FORT WAYNE, Ind. (WANE) – An Allen County judge is citing ‘gross negligence’ on the part of the state after a case was dismissed. The problem came from a piece of evidence delivered very late to the defense.
Eddie Billingsley was charged with battery after police said he kicked an officer in January. His lawyer requested in-car police video of him, but was told it didn’t exist.
According to court documents police said they found Billingsley in January outside the Burger King on East Jefferson arguing with another man. He was arrested and taken to the hospital because he was believed to be drunk. Police said he made threatening remarks on the ride there, then kicked an officer while at the hospital.
Billingsley’s attorney, Michelle Kraus, received video from the hospital and also requested the video from inside the police car.
“It’s important to compare, when you have a video tape, to compare the description put into the report to what is actually seen on the video,” Kraus said.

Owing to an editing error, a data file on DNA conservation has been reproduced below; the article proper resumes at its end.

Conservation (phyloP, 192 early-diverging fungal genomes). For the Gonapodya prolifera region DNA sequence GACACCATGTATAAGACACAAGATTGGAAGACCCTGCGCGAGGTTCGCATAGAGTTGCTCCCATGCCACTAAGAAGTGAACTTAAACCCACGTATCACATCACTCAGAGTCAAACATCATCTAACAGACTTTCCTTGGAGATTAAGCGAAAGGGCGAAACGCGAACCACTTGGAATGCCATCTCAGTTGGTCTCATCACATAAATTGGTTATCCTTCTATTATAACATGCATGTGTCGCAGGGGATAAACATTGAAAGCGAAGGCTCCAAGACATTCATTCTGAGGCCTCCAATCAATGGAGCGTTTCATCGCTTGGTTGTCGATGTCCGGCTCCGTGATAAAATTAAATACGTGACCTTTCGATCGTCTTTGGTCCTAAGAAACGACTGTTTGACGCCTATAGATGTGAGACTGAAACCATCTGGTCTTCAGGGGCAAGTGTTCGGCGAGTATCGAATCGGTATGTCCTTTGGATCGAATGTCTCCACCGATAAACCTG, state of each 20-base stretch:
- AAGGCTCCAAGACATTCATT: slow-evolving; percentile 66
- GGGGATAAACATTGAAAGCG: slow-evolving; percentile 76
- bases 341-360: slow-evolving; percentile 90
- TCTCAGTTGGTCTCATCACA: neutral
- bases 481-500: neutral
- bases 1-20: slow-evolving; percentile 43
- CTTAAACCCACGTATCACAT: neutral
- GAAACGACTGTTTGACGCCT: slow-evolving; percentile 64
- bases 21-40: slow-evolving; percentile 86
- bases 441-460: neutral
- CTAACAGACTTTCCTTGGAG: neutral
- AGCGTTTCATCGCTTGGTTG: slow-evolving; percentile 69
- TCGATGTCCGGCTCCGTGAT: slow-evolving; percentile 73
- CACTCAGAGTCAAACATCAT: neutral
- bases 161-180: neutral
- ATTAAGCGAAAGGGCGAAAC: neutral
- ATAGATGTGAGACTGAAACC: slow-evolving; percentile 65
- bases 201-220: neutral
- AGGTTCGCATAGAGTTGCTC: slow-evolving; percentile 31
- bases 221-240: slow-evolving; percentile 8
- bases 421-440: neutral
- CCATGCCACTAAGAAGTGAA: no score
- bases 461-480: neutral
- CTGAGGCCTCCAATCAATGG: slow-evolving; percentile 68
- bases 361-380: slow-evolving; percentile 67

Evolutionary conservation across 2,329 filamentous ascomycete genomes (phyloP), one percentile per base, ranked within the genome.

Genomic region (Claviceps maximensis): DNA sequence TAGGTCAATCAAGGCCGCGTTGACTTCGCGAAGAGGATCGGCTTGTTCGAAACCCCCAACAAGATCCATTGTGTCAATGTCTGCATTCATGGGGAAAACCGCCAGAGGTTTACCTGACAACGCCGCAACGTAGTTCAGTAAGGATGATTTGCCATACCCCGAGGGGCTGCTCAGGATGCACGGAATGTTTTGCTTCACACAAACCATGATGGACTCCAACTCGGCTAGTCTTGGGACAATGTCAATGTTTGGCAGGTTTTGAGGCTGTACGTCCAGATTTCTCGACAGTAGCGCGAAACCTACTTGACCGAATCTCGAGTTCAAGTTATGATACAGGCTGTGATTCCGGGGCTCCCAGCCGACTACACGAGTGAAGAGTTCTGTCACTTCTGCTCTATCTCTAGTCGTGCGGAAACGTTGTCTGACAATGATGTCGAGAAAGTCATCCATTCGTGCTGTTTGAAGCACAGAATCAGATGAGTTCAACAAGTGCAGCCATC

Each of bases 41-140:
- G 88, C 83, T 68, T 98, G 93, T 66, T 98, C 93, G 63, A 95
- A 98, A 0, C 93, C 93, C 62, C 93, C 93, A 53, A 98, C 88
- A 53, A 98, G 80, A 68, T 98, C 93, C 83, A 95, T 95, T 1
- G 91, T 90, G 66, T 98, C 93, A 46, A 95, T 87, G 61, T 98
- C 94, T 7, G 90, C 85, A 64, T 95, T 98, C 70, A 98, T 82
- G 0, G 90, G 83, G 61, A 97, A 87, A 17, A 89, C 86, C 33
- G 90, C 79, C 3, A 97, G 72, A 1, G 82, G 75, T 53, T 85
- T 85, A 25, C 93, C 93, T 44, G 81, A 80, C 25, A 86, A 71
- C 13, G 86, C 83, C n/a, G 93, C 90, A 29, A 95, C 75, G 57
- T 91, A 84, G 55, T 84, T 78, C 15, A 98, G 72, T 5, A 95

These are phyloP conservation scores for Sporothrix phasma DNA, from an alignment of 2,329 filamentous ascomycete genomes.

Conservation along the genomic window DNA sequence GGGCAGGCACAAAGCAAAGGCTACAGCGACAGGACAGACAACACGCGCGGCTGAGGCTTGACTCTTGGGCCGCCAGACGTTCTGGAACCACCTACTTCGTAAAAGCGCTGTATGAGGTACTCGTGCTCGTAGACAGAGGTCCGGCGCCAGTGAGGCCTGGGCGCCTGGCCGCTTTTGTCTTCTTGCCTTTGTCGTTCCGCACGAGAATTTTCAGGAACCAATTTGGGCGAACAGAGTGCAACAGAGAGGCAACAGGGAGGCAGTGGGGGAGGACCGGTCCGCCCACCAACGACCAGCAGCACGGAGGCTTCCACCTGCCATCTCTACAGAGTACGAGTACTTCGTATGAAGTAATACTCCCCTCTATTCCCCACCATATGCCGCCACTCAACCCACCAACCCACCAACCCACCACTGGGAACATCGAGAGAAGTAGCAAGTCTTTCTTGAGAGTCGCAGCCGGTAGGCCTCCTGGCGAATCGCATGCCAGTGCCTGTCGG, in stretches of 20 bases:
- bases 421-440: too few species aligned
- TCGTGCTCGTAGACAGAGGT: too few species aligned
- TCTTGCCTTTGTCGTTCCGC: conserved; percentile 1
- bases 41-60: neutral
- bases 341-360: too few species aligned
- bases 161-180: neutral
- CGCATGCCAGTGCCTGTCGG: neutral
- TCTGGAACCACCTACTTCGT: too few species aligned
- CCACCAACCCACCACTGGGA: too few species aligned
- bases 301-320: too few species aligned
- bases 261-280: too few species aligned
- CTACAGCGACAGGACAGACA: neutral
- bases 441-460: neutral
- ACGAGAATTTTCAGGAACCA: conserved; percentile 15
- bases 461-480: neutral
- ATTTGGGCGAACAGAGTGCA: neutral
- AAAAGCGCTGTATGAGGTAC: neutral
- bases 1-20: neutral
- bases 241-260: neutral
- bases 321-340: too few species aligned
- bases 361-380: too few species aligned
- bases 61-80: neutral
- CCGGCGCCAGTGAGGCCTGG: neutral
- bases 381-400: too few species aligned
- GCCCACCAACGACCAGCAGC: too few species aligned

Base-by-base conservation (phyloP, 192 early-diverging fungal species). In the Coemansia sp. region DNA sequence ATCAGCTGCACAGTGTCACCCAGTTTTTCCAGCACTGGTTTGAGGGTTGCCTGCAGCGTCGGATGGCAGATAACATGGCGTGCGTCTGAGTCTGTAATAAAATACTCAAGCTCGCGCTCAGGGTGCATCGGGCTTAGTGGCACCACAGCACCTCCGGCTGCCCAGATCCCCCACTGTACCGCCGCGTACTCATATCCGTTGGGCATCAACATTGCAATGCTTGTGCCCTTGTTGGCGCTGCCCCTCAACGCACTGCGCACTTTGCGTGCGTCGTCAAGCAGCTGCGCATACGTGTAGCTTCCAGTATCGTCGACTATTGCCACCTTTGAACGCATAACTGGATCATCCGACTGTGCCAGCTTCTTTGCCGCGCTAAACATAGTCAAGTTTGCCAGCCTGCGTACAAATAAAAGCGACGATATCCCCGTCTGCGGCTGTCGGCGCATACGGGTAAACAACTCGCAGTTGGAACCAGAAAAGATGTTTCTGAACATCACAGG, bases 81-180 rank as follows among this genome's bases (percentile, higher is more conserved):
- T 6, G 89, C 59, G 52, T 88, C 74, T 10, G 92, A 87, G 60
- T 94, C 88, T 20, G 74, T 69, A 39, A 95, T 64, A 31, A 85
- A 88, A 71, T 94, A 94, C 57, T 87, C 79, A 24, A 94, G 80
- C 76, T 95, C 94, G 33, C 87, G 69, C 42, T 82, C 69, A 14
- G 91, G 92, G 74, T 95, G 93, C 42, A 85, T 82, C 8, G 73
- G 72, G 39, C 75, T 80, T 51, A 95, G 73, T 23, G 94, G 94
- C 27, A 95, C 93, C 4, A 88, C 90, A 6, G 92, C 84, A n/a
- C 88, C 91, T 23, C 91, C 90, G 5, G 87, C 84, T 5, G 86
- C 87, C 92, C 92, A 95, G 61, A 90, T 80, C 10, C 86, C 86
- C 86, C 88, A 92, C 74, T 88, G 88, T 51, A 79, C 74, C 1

According to a Motion to Dismiss, Kraus requested the in-car video from the prosecution first in March, then in May then again four days before trial. She said she was told the video didn’t exist.
Chief Deputy Prosecutor Michael McAlexander said that’s what the prosecution originally thought.
“There are four different systems for in-car video,” McAlexander said. “The ones we had access to there was no finding.”
Kraus received the correct video on Monday, but that was after Billingsley appeared in court to request a jury trial. She filed a motion to dismiss because of the late delivery, citing other cases where she had had the same issue with the prosecutor’s office, including last fall’s Freddie Alcantar murder case.
“I received a video tape of someone after they had testified,” Kraus said. “So, I was upset, I was mad.”
Kraus believes the question of whether there was a video tape inside the car just wasn’t asked to the right person. Prosecutors don’t dispute that, and looking back wish someone had asked the officer involved.
McAlexander said the office made a mistake, and a dismissal should not have been granted.
“If the goal was to send us a message we received the message,” McAlexander said.
McAlexander said he met with police Wednesday afternoon to see if they can come up with a way to get evidence over to the Prosecutor’s Office so something like this doesn’t happen again.